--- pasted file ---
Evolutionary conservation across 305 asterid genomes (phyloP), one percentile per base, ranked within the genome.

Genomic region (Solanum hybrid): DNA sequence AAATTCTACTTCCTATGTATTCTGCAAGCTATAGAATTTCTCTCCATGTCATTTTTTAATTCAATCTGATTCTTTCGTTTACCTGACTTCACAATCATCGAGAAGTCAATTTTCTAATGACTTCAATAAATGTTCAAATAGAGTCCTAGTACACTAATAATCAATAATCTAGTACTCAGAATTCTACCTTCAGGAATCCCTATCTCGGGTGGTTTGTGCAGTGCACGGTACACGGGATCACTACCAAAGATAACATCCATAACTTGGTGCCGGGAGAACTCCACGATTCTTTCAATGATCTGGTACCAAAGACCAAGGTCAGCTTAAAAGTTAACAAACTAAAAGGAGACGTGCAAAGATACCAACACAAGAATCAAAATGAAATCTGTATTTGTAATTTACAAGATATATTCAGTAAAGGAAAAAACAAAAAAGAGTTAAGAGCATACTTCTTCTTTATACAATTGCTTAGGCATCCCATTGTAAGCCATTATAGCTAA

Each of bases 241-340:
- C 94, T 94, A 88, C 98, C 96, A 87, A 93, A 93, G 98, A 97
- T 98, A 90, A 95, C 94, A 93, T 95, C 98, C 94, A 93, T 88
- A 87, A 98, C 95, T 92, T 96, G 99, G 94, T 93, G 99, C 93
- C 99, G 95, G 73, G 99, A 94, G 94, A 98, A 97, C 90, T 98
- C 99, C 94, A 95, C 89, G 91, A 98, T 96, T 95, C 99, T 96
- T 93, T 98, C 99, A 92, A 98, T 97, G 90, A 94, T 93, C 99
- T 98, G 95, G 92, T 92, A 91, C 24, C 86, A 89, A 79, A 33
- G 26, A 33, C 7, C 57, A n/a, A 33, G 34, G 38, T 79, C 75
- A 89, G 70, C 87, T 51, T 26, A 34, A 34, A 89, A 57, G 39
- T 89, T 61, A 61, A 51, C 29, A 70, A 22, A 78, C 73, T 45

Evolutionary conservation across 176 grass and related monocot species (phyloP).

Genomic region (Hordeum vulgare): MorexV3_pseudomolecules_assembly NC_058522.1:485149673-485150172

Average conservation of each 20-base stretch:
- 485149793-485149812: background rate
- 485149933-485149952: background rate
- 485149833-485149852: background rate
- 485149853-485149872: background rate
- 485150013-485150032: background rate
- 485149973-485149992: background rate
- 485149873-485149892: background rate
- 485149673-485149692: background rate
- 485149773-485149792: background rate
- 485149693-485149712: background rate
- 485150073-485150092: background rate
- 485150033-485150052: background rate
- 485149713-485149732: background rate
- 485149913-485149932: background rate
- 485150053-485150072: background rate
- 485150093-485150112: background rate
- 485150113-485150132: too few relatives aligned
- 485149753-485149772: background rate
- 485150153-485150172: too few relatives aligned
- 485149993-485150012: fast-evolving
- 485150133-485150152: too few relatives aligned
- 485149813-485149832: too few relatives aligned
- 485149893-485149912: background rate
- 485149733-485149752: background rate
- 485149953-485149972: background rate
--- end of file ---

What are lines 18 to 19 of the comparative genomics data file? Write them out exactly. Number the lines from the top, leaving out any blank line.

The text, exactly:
- 485149933-485149952: background rate
- 485149833-485149852: background rate